I'm not sure what or if there's a difference in American muffins vs British. I imagine probably not and using a sourdough starter is a bit more unconventional. I do it for the added nutrition. 

I too saw the recipe on cultures for health but it included a bit of sugar and since I am going for savory muffins I wasn't sure how to adjust for adding just a pinch of it. I think I'll take a look at it again and maybe go with that as a base next time. 

gerhard's picture
gerhard

What is known as an English muffin in North America

 

What is commonly identified as a muffin in North America

Cuisine Fiend's picture
Cuisine Fiend

The second image is what I also know as muffin (we call the English muffins 'crumpets').

So I'll say again, the use of yeast or sourdough as raising agent in muffins is new to me and as far as my (perhaps limited) knowledge tells me, it sounds wrong.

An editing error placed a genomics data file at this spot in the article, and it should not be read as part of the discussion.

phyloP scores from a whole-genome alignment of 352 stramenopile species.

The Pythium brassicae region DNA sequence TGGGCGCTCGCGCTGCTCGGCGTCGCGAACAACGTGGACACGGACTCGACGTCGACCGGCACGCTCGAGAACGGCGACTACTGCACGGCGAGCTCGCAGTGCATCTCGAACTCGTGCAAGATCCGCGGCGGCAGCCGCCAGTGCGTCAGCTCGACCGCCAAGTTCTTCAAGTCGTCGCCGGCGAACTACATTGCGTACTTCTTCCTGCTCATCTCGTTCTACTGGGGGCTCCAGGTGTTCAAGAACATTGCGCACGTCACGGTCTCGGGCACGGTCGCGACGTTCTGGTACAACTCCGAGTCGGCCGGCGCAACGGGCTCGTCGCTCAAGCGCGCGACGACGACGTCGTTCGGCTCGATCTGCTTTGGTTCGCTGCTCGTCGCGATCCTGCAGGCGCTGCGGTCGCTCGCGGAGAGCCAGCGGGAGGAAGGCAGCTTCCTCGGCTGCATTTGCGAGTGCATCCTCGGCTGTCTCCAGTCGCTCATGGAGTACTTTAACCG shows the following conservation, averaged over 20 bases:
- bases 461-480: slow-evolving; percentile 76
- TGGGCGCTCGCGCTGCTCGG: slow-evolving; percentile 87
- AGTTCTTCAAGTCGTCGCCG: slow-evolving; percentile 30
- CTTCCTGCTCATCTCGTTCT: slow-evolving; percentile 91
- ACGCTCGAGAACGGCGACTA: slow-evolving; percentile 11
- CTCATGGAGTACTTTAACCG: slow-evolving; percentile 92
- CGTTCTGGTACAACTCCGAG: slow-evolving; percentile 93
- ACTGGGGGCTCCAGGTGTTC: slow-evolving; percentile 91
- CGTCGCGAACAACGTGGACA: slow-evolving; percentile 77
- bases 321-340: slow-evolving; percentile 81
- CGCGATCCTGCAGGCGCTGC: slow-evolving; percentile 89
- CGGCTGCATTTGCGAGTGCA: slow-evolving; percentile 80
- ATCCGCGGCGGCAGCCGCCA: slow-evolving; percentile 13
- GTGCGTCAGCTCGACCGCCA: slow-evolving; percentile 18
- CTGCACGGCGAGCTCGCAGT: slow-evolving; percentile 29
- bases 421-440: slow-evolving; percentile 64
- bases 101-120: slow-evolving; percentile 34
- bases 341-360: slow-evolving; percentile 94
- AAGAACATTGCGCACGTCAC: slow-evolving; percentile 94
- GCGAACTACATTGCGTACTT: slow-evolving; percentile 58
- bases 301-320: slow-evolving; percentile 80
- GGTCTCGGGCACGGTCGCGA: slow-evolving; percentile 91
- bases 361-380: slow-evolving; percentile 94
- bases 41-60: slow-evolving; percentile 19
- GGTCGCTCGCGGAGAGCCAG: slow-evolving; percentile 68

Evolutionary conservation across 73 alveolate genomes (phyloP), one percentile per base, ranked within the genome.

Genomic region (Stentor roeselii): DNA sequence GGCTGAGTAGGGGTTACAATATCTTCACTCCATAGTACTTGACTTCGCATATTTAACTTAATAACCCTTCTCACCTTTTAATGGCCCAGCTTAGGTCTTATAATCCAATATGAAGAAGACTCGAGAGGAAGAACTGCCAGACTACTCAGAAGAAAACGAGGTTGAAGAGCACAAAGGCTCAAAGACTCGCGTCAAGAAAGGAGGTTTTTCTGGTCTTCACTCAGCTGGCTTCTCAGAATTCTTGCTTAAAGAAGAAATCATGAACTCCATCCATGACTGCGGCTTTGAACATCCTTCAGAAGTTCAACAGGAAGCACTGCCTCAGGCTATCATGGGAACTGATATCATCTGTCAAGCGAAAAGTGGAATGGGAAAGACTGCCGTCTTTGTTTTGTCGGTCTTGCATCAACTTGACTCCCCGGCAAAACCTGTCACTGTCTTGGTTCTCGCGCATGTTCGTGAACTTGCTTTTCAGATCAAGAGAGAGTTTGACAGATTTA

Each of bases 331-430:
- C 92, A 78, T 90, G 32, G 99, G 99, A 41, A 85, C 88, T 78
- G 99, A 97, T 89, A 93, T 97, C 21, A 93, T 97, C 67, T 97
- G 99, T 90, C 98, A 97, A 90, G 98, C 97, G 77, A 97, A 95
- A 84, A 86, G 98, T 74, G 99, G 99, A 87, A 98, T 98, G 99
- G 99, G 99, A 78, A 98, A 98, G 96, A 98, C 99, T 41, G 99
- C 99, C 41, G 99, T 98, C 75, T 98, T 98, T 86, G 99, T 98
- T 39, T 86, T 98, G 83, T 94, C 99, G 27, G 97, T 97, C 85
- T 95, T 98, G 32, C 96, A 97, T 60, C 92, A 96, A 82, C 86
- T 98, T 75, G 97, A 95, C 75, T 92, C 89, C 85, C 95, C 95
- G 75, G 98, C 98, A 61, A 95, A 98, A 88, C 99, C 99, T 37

gerhard's picture
gerhard

My thought was that this was a way of using the discard from maintaining a sour dough culture, I have no problem flushing it down the kitchen sink but others have a hard time throwing it out.  

Gerhard

daystar's picture
daystar

I think you maybe you could sub a little extra flour and salt for the sugar amount, that might help tp balance out the water drawn from the zucchini, and maybe a little dried onion or garlic? You may want to considee the kind of muffin pan too... i have a silicon one  (was a gift,  just hadn't gotten around to replacing it) and it cooks muffins unevenly and I have to say I actually think it hinders rise too....

clazar123's picture
clazar123

Try and find an old book called "Sourdough Cookery" by Rita Davenport. Here is the ISBN number:

ISBN  0-912656-63-8 (softcover)

ISBN  0-912656-64-6

Library of Congress  Catalog Card number 77-71168

Publisher H.P Books, Printed 3/77